So, this means I usually listen to RadioBDC only during the workday and on the weekends or evenings, when I’m puttering in the kitchen. At work, I put on RadioBDC through my web browser, and at home I’ll pipe it through my iPhone. Showing just how much he truly loves me, on Thanksgiving morning, dh put RadioBDC on via the iPad and plugged it into our stereo so I could blast it all morning long while I chopped and chopped…and chopped…getting my stuffing ready to go for the evening meal.

And now that we’re three months in, what’s the verdict?

I’d say RadioBDC is a win, and here’s why…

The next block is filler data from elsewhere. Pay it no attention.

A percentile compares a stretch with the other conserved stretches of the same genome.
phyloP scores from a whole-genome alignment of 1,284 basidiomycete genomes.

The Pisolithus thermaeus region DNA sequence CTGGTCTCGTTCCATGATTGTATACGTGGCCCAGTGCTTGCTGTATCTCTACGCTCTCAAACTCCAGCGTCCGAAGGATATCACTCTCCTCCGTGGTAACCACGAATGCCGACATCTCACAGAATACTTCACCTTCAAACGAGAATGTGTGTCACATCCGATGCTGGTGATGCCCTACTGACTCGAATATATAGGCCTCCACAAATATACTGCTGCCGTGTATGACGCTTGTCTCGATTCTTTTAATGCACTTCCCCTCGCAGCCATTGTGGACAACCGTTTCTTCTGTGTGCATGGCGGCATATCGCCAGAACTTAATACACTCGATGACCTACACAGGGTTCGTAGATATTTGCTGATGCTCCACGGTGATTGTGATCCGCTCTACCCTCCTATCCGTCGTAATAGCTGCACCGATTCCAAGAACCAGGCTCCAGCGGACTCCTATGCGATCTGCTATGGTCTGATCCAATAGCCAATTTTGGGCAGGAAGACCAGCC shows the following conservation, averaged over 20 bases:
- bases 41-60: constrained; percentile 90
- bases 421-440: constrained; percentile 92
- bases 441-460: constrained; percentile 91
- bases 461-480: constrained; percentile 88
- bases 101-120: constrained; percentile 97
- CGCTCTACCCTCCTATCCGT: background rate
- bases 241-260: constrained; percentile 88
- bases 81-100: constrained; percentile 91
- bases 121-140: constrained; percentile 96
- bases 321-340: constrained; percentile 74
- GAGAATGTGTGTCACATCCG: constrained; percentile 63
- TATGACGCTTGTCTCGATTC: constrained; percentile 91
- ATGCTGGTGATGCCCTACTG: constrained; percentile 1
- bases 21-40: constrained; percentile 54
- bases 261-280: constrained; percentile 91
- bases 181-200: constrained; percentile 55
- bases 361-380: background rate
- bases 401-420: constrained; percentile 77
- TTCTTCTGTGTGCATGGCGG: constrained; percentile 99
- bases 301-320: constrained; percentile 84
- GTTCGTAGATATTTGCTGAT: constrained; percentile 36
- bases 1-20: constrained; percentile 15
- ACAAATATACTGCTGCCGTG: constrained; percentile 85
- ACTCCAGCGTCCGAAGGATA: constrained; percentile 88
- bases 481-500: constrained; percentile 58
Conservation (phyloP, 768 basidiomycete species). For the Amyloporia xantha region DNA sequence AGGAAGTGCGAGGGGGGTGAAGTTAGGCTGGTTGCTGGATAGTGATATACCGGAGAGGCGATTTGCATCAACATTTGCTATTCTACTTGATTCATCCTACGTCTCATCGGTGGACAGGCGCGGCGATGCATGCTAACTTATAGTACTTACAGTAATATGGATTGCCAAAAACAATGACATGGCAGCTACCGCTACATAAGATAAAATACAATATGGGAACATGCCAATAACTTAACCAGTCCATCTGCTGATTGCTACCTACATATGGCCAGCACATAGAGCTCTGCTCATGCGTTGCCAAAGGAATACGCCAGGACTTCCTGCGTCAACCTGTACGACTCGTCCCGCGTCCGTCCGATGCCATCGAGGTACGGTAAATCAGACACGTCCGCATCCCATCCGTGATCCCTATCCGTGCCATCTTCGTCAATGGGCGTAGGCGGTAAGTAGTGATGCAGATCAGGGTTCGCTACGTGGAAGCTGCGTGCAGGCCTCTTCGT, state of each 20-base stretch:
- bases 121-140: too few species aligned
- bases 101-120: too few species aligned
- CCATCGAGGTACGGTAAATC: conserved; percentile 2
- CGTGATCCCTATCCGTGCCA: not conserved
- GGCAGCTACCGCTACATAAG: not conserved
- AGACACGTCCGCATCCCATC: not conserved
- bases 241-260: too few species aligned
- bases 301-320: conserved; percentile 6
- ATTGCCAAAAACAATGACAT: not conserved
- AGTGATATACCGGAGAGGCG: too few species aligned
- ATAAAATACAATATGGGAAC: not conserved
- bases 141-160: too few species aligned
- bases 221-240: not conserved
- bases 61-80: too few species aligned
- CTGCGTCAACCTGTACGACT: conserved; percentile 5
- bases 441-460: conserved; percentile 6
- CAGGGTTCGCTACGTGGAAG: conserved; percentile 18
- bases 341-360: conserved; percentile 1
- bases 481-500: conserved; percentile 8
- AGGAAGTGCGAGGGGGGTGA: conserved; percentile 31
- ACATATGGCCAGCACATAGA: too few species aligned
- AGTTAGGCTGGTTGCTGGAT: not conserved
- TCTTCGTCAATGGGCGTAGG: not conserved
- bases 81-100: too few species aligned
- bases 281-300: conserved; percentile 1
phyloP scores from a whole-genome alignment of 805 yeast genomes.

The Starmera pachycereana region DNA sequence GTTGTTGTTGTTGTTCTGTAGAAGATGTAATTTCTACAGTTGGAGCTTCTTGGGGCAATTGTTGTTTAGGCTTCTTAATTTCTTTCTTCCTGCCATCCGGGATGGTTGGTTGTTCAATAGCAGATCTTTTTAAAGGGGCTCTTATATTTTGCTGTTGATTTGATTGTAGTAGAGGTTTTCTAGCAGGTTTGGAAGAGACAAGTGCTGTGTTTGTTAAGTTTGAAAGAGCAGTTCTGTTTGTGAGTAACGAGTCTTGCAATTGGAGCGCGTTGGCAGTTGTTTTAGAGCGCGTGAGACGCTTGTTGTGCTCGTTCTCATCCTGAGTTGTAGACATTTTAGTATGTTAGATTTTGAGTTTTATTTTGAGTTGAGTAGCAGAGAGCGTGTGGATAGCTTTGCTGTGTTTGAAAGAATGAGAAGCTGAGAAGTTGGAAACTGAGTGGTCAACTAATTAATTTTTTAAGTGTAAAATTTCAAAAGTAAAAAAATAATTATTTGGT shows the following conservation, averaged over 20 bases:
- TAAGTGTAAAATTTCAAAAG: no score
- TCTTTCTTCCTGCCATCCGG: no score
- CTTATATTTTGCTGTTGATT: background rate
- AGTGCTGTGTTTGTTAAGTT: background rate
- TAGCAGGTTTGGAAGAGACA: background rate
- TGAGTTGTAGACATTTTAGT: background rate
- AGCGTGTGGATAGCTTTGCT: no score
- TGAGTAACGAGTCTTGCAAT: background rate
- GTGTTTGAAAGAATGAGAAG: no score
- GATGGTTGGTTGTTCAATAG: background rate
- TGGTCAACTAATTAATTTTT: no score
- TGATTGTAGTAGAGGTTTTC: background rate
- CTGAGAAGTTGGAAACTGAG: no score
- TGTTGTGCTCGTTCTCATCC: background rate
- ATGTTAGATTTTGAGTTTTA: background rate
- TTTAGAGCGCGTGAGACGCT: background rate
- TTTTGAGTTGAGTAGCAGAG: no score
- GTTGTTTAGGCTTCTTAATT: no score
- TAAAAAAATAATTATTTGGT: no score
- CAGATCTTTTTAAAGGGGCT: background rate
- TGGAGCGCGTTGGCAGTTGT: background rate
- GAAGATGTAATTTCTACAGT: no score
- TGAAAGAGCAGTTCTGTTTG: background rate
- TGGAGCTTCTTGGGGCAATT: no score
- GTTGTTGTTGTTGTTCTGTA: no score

I’m a tough audience. I like music. A LOT. Having worked at a record store in my formative years, I have a voracious love of music that I’m trying to pass along to my kids. But that said, there’s some stuff I just can’t suffer to be bothered with. Heavy rotation (playing the same song within a 2hr timespan) doesn’t work too well for me, having gotten MTV-PTSD from seeing the Bruce Springsteen video for “War” played every hour, on the hour, when I was much younger. Some alt bands, like Pearl Jam and Cage the Elephant, make me reach for the mute button. So, to find a station that I’ll listen to all day with no more than a couple of “mutes” is really rare. The variety of music gives me something new pretty much every day, and I don’t hear the same songs every single hour.

Some examples of what I heard in just one stretch yesterday morning:

  • “Sun” by Two Door Cinema Club
  • “Kettling” by Bloc Party
  • “Little Talks” by Of Monsters and Men
  • “Viva la Vida” by Coldplay